Go above and beyond 
It is likely that there will be down time in your schedule because most teachers have responsibilities such as department meetings or personal planning time tht are planned into their daily routine. Rather than sit idle in an empty classroom, use this time to volunteer your services to other teachers in the building. Something as simple as offering to make photocopies will demonstrate your dedication to the school and will keep your name fresh in the minds of other teachers who may soon require a substitute. It’s a good tip to check in when possible with the secretary or support staff in the building who is in charge of coordinating substitute services.

If you’re interested in learning more, please don’t hesitate to contact us, we’d love to hear from you!

Photo © DallasISD2008Bond

Photo © NaliniPrasanna

A List of Substitute Teacher Tips

Being a substitute teacher isn’t an easy feat. Students that are normally well behaved for their usual teacher can often be difficult when a substitute comes in. If you are just beginning your career here are some substitute teacher tips that you should know.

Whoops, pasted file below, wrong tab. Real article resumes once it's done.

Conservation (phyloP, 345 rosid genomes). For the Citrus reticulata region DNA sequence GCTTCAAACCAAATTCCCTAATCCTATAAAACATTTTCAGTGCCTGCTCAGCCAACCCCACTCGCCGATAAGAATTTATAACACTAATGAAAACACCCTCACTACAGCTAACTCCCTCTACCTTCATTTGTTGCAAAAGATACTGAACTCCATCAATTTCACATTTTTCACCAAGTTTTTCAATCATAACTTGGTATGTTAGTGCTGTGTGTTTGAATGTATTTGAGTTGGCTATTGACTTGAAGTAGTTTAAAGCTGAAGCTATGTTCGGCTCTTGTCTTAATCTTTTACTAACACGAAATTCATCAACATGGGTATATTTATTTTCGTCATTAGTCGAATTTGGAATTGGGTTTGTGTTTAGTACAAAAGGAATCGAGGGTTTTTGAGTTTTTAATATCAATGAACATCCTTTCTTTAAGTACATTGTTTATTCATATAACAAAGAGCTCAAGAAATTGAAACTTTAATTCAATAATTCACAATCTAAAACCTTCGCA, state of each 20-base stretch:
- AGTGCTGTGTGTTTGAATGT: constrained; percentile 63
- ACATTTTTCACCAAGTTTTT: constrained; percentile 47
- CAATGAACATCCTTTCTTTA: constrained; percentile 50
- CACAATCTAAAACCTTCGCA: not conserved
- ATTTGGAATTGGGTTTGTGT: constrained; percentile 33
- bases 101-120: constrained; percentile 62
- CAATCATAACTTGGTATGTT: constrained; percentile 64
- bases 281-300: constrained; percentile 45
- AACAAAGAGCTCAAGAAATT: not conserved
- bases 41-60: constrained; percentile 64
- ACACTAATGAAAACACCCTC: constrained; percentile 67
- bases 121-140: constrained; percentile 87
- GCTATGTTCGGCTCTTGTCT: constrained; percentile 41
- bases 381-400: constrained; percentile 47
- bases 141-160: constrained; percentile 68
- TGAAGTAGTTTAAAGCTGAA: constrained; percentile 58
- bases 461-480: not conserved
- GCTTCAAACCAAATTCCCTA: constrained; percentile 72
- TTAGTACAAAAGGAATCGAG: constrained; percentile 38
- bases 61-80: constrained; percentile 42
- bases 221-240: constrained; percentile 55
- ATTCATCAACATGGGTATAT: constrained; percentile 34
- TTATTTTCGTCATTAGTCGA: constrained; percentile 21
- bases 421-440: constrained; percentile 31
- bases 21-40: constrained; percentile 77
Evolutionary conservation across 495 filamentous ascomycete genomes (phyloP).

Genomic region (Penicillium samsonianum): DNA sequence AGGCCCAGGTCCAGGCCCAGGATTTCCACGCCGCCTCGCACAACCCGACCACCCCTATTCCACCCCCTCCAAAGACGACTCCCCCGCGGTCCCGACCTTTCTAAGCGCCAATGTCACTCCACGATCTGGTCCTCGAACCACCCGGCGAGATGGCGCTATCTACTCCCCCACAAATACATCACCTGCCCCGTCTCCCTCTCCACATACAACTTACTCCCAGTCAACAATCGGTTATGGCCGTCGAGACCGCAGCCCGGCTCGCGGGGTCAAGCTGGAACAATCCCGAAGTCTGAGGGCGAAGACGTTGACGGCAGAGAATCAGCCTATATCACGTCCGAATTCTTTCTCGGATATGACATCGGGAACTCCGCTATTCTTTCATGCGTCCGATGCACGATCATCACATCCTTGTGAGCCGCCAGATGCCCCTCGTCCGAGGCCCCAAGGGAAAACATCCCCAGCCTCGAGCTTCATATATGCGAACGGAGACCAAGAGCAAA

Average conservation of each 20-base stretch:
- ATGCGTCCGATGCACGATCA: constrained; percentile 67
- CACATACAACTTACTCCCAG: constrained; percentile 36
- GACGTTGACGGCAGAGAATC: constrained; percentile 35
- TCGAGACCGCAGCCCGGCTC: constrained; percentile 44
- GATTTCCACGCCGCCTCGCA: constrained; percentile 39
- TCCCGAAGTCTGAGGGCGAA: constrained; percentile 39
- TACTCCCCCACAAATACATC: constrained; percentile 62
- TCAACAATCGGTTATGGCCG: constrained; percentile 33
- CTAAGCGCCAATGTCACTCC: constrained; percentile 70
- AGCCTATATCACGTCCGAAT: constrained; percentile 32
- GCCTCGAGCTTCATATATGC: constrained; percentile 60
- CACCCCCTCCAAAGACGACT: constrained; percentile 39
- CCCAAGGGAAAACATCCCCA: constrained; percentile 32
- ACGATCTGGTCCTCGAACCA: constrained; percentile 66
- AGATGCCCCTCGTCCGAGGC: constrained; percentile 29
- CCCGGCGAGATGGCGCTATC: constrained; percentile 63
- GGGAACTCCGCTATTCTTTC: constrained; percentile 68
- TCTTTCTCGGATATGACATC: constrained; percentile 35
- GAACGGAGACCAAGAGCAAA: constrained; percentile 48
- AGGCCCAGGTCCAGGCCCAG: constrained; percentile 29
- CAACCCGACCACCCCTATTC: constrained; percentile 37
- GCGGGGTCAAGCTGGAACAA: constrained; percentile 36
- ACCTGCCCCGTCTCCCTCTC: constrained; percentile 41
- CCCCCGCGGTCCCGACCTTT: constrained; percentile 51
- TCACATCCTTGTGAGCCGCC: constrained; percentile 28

When you accept any job as a substitute, make sure to look at a map of the school district. It is important for you to arrive at the school on time. You want to avoid traffic at all costs, even if you have to leave a few minutes earlier than you normally would. If you happen to be early, just remember that it is always better than being late. It shows that you are reliable and it will give you time to get to know the classroom. When you arrive find out where the teacher keeps extra supplies and don’t forget to ask where the lunch room and copy machine are.

Each school has a different way to handle fire drills. Find out how the school handles them, so if there is ever a fire drill you are prepared. Ask another teacher where your class goes in case of a fire drill. It is also a good idea to know where lesson plans are located. If you are subbing because there was an emergency, the lesson plans may be located in the office. Carry a blank seating chart with you, as one may not always be available. When the students come in, ask them their names and fill out the chart.

Keep track of the days you teach, in case there is a mistake in your payroll. To do this we recommend carrying a small notebook in your purse or bag. Write down the date, room number and the name of the teacher you subbed for. You may want to take notes on different schools as well, in the event that you get called back and need to be refreshed on policies. Make sure to let the students know that you are in charge and everything should go smoothly. If you want more information please feel free to contact us.

Photo © NaliniPrasanna